February is Black History Month, when America takes time to honor and remember great African-Americans, and their role in shaping America’s history.
Carter Woodson, an African-American historian, first established Black History Week in 1926 during the second week of February. He chose this specific week to honor African-Americans because President Abraham Lincoln, who signed the Emancipation Proclamation, and Frederick Douglas, who escaped slavery and became an abolitionist and civil rights leader, were both born in February.
Black History Week was extended to a month-long celebration in 1976 by President Gerald Ford, who offered these thoughts on the observance: “We can seize the opportunity to honor the too-often neglected accomplishments of black Americans in every area of endeavor throughout our history.”
Since 1976, every American president has designated February as Black History Month, with a specific theme for each year’s celebration. For example, 2018’s theme was “African-Americans in Times of War.” 2018 marked the 100th anniversary of the end of World War I, so this theme paid tribute to history’s courageous African-American servicemen and women, like WWII’s Tuskegee Airmen. The theme also explored how our African-American veterans fought bravely for our nation but still dealt with issues like prejudice and segregation in their everyday lives. The theme for 2019 is “Black Migrations,” which explores how African-Americans in the early 20th century moved from the southern United States to the north to find better economic opportunities. Many of our residents may find that their own families were part of this migration.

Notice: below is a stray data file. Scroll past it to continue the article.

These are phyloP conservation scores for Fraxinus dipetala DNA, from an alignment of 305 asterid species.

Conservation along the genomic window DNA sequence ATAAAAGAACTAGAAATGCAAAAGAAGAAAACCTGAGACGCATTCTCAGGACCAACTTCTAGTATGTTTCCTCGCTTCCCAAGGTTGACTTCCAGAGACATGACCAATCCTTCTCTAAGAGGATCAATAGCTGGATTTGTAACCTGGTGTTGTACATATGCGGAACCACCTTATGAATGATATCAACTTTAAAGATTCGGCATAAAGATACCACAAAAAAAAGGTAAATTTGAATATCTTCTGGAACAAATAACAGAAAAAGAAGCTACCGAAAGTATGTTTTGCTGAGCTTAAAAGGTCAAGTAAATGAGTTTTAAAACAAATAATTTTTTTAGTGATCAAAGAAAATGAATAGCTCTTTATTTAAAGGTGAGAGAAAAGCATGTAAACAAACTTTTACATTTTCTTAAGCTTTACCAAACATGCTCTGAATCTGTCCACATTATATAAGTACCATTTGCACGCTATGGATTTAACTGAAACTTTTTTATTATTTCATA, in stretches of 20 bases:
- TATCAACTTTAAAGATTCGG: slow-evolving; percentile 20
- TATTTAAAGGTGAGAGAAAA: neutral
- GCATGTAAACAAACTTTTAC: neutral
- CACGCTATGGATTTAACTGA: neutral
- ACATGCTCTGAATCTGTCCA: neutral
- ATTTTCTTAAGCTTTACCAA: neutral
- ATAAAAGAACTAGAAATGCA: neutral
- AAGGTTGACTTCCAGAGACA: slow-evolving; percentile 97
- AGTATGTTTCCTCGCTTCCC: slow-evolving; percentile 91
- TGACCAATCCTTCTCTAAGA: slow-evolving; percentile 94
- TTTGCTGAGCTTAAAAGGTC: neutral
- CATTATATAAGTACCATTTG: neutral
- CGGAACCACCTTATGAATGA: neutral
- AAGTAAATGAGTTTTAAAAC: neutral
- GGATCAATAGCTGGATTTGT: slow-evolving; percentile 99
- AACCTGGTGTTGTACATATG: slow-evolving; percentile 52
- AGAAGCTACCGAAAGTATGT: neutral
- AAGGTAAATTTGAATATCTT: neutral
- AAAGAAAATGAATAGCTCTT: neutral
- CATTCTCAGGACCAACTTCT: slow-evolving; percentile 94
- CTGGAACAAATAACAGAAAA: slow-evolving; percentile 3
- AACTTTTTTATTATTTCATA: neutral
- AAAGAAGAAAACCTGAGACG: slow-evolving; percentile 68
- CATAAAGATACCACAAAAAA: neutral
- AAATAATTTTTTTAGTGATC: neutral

I hope that parents and teachers will encourage our young residents to learn something new during Black History Month. Our historical figures offer lessons that are still relevant today, such as Dr. Martin Luther King Jr. and Rosa Parks’s bravery and leadership during the Civil Rights Movement. There are countless other African Americans who have left their mark on history and should be remembered today. In the political world, for example, we have Shirley Chisholm, the first African American woman elected to Congress, and Middlesex County’s own Thomas Mundy Peterson, the first African American man to vote in a United States election after the passage of the 15th Amendment.
When we take time to observe events like Black History Month, we honor our fellow Americans. No matter who we are, we must always be open to listen to and learn from history, and to appreciate the value of America’s diverse population.
Ronald G. Rios is the director of the Middlesex County Board of Chosen Freeholders. He writes the occasional column for Newspaper Media Group.